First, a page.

6 reasons I’m excited by our new website

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After an 18 month labor of love, we formally launched the new version of our website today.  Here are six things I’m proud of:

1. The team used every opportunity to engage you, our audience, in the new site’s conception, testing and rollout. So your highest priorities were our highest priorities. Beta versions of the site have been used for several months and as a result many key tweaks have already been made.

2. The new video player gives each talk a whole new sense of drama and cinematic power. Many of our speakers spend months preparing the talk they unleash on the world at TED. Our new video player — and the photos, headlines and graphics around it — have been scaled to reflect the significance of their effort. If you believe in the power of ideas, the visuals of our site should reflect that.


Susan Cain's talk in our new video, which also expands to true full-screen.

Susan Cain’s talk in our new video player, which also expands to true full-screen.

3. It’s now possible to mark talks to “watch later.” That creates a personal queue of talks for you.  In our modern lives, the moment you discover a talk and the moment you have time to actually watch it may be very different. So this allows everyone to be more intentional in their use of the site. The same feature retains a record of the talks you’ve viewed for future reference.

4. Then there’s the ability to “see your influence.” Go to any talk page, and right next to the view count is a button that gives you your own unique URL for the talk. You can copy it with a click and then share the talk using it however you wish… on Twitter, email, Facebook, etc. As soon as someone clicks on one of these links and hits play, you’ll see a record of the number of views that came from you. It looks like this:


It’s quite exciting and addictive to see that a link that you’ve sent out into the world can find a life all its own and get passed along to bring in new viewers you never knew about. I was testing this a couple days ago with an email, and the number of views I generated quickly rose to 44, then got stuck about there for a long time. But when I came back, the count had quickly increased above 200. Someone I sent it to must have done something with it to cause the new lift. Our site’s mission is “ideas worth spreading,” and now for the first time, you can track your own role in supporting that effort.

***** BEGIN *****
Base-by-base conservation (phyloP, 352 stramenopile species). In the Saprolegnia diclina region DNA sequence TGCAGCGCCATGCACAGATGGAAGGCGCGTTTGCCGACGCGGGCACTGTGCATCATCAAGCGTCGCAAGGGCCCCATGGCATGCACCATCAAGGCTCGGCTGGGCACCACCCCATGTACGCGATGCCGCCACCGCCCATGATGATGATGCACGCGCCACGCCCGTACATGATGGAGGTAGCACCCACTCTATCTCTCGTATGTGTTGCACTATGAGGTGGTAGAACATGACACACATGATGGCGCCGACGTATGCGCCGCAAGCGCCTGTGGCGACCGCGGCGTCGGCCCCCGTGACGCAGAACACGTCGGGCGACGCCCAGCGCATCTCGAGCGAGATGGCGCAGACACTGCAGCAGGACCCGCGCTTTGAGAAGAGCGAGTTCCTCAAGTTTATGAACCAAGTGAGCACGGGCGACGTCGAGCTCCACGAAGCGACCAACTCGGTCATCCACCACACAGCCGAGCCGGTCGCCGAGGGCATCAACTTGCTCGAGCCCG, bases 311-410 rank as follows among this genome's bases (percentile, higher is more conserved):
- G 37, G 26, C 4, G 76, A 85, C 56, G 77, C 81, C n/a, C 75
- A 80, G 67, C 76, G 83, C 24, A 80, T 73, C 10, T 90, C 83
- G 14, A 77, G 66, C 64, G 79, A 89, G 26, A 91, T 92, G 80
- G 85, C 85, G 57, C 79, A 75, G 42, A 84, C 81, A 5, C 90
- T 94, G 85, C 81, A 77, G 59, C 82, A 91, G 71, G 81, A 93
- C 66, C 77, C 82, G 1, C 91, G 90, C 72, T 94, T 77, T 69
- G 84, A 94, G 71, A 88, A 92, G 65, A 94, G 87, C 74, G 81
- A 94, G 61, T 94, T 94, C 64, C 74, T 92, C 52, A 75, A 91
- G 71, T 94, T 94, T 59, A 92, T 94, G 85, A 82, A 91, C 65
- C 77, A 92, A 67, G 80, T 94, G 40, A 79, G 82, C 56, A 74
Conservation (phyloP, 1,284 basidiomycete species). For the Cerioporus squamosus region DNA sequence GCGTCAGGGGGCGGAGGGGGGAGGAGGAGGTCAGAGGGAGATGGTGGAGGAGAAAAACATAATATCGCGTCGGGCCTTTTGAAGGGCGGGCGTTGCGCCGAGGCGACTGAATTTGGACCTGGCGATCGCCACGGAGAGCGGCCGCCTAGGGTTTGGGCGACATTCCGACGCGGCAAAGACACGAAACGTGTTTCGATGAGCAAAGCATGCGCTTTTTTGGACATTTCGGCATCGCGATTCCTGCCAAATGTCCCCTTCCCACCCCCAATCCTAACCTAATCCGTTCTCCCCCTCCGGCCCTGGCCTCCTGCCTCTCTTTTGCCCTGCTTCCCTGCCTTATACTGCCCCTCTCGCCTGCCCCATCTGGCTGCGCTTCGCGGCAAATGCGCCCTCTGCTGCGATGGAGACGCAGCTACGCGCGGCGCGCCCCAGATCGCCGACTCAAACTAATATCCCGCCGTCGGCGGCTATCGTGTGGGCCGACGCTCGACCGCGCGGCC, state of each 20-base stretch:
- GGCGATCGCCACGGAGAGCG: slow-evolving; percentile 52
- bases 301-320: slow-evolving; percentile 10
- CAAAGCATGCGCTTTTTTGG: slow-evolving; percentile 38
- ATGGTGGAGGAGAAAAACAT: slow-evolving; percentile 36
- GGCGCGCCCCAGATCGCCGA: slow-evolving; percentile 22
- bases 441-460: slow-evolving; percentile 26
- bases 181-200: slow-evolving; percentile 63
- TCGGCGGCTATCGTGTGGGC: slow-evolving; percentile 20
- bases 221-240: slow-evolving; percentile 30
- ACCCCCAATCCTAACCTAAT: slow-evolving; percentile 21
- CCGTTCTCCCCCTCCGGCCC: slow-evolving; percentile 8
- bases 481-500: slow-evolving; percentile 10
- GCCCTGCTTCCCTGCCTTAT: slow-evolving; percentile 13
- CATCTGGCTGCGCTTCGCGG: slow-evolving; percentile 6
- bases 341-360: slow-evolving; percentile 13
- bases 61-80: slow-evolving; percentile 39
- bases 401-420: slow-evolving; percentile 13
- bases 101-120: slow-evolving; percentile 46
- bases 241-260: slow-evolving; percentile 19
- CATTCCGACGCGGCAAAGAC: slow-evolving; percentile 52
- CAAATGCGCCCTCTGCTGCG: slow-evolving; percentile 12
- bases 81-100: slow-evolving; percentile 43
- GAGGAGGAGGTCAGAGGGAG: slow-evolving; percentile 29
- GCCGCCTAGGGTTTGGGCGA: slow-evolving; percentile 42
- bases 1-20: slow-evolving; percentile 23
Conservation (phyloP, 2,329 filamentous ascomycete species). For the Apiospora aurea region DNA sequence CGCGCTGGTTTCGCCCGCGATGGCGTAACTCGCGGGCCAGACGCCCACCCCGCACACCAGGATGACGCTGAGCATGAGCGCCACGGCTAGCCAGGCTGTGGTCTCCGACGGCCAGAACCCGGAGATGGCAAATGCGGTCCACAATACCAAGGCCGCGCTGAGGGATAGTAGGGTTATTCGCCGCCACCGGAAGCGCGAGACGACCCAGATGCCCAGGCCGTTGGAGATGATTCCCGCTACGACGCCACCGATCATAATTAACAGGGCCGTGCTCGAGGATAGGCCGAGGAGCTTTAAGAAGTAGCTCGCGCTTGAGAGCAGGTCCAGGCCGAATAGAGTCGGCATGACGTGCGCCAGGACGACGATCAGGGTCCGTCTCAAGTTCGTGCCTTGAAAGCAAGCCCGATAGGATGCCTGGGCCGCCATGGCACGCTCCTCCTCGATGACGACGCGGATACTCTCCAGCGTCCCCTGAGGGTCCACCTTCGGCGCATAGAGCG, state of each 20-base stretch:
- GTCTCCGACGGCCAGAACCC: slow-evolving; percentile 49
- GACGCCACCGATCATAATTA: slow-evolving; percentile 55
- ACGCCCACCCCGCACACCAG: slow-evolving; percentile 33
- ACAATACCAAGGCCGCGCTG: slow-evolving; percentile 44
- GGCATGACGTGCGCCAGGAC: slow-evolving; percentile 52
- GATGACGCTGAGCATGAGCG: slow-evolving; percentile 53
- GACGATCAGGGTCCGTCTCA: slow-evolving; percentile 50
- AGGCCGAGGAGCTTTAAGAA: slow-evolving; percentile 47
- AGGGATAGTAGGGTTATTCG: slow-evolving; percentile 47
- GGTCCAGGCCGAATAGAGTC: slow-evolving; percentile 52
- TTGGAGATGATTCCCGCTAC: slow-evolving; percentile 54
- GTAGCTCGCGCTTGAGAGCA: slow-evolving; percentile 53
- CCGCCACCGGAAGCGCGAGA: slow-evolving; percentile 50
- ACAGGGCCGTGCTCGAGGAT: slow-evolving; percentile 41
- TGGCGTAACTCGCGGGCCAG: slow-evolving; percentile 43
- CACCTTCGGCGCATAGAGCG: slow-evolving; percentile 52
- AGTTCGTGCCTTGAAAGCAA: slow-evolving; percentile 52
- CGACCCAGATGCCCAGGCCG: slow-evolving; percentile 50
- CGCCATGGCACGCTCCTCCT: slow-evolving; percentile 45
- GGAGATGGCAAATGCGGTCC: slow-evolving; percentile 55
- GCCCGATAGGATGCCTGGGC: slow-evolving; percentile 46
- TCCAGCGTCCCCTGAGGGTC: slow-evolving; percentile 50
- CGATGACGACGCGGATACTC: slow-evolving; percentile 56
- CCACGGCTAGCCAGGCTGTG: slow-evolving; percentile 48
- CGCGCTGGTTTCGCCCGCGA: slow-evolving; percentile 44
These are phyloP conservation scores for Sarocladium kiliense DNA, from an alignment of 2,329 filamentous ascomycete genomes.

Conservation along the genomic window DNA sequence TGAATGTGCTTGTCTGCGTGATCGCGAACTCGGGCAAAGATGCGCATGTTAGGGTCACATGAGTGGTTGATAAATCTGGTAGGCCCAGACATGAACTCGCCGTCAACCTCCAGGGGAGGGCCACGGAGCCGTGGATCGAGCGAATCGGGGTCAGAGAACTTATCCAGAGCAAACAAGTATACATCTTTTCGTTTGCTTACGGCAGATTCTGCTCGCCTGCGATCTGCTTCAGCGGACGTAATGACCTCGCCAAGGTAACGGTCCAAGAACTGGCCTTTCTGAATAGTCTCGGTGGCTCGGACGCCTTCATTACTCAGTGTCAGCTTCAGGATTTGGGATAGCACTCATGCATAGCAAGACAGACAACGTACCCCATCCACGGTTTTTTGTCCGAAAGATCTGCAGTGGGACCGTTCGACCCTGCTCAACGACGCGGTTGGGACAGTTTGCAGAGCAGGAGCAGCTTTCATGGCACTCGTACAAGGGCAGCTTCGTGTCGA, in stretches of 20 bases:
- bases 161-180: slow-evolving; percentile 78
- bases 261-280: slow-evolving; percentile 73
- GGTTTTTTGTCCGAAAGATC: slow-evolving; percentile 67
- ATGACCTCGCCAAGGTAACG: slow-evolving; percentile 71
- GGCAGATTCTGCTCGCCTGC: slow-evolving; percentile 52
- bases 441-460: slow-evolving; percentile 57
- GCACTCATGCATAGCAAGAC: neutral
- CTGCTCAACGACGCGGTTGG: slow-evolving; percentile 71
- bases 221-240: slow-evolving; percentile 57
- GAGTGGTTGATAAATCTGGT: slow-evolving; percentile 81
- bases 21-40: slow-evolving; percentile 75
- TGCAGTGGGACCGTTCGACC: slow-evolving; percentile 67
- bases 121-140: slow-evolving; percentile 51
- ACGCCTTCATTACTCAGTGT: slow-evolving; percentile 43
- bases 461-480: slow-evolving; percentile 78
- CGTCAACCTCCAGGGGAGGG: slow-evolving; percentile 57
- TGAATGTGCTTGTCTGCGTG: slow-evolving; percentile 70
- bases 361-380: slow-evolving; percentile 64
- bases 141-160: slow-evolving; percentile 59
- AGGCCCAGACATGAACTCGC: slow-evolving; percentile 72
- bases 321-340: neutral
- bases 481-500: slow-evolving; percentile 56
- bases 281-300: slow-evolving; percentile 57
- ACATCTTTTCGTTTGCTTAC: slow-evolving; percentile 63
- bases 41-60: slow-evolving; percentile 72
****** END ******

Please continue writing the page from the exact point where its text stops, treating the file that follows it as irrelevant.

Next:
5. We’ve added resources to allow people to dig deeper into topics after watching a talk. This is core to what we stand for. An 18-minute talk can get you intrigued and excited about an idea. But it certainly can’t tell you all you need to know. It’s not a book or a scientific paper. So we’ve invited our speakers to give us their recommendations for what else people should investigate if they’ve been excited by the talk.  So now a growing number of talks have recommended reading lists like this one. And many also have further editorial content covering new developments since the talk, the context in which the talk was given, controversies surrounding the talk, and ways to take action if so inspired. Here’s an example from Larry Lessig’s talk on political corruption. (You can expect to see these features blossom further over the coming months.)


6. The tone of the site has been tweaked a little. Occasionally people who don’t know us too well got the impression from the old site that we took an overly lofty approach to our mission. So we’ve sought to make clearer that the pursuit of great ideas is a journey, not a destination. Ideas themselves don’t arrive fully formed. They’re always provisional, and can be improved through debate, and with input from a wide variety of skeptics and practitioners. We want the site’s voice to reflect that. So, for example, we’ve playfully added an asterisk to our mission statement, “Ideas Worth Spreading.” If you reload the site you’ll see a rotating range of comments attached to that asterisk. Here are a few.

Screen Shot 2014-03-04 at 3.27.41 PMNone of this negates our conviction that ideas are the world’s most powerful force of change. It’s simply an acknowledgement that no one individual or organization has a monopoly on knowing which ideas are worth spreading and which are worth shredding. We want TED to attract people willing to join the conversation and help us all get wiser together.

There are numerous other additions. Improved profile pages, interactive transcripts, a new talks navigation page, much better compatibility with mobile devices, and so forth. And many more to come. I hope you enjoy the site, and that you let us know which parts you’d like to see more attention paid to!